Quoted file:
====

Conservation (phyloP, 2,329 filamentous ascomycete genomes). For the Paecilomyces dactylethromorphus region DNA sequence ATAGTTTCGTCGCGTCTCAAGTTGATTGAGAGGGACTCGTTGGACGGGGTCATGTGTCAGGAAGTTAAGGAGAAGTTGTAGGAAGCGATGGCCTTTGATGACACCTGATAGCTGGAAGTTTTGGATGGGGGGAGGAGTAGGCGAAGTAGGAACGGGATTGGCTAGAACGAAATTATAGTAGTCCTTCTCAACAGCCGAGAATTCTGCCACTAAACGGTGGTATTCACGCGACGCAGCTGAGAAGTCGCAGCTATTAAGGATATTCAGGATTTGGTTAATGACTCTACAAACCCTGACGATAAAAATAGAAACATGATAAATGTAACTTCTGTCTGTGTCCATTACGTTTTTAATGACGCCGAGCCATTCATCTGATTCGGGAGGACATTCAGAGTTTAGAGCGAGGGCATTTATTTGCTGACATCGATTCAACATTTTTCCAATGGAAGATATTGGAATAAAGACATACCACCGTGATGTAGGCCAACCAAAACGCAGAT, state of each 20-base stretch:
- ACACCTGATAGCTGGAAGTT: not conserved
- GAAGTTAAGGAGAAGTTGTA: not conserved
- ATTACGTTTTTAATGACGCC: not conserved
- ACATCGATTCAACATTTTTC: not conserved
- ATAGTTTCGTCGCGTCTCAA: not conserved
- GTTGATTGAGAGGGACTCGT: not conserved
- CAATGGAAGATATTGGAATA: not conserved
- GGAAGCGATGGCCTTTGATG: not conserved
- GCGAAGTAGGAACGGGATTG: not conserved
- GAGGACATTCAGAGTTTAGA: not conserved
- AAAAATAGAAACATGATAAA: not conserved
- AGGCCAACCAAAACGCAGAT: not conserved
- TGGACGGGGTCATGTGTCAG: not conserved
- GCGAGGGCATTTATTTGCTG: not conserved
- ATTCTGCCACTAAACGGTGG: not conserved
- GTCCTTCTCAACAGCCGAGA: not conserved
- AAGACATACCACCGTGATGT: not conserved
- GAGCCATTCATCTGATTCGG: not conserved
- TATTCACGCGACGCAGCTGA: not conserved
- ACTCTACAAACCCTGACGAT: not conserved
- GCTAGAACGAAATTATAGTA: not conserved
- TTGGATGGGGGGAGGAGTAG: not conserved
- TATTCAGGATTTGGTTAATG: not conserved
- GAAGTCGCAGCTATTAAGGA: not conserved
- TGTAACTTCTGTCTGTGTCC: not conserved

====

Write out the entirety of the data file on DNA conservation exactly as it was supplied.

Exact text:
Conservation (phyloP, 2,329 filamentous ascomycete genomes). For the Paecilomyces dactylethromorphus region DNA sequence ATAGTTTCGTCGCGTCTCAAGTTGATTGAGAGGGACTCGTTGGACGGGGTCATGTGTCAGGAAGTTAAGGAGAAGTTGTAGGAAGCGATGGCCTTTGATGACACCTGATAGCTGGAAGTTTTGGATGGGGGGAGGAGTAGGCGAAGTAGGAACGGGATTGGCTAGAACGAAATTATAGTAGTCCTTCTCAACAGCCGAGAATTCTGCCACTAAACGGTGGTATTCACGCGACGCAGCTGAGAAGTCGCAGCTATTAAGGATATTCAGGATTTGGTTAATGACTCTACAAACCCTGACGATAAAAATAGAAACATGATAAATGTAACTTCTGTCTGTGTCCATTACGTTTTTAATGACGCCGAGCCATTCATCTGATTCGGGAGGACATTCAGAGTTTAGAGCGAGGGCATTTATTTGCTGACATCGATTCAACATTTTTCCAATGGAAGATATTGGAATAAAGACATACCACCGTGATGTAGGCCAACCAAAACGCAGAT, state of each 20-base stretch:
- ACACCTGATAGCTGGAAGTT: not conserved
- GAAGTTAAGGAGAAGTTGTA: not conserved
- ATTACGTTTTTAATGACGCC: not conserved
- ACATCGATTCAACATTTTTC: not conserved
- ATAGTTTCGTCGCGTCTCAA: not conserved
- GTTGATTGAGAGGGACTCGT: not conserved
- CAATGGAAGATATTGGAATA: not conserved
- GGAAGCGATGGCCTTTGATG: not conserved
- GCGAAGTAGGAACGGGATTG: not conserved
- GAGGACATTCAGAGTTTAGA: not conserved
- AAAAATAGAAACATGATAAA: not conserved
- AGGCCAACCAAAACGCAGAT: not conserved
- TGGACGGGGTCATGTGTCAG: not conserved
- GCGAGGGCATTTATTTGCTG: not conserved
- ATTCTGCCACTAAACGGTGG: not conserved
- GTCCTTCTCAACAGCCGAGA: not conserved
- AAGACATACCACCGTGATGT: not conserved
- GAGCCATTCATCTGATTCGG: not conserved
- TATTCACGCGACGCAGCTGA: not conserved
- ACTCTACAAACCCTGACGAT: not conserved
- GCTAGAACGAAATTATAGTA: not conserved
- TTGGATGGGGGGAGGAGTAG: not conserved
- TATTCAGGATTTGGTTAATG: not conserved
- GAAGTCGCAGCTATTAAGGA: not conserved
- TGTAACTTCTGTCTGTGTCC: not conserved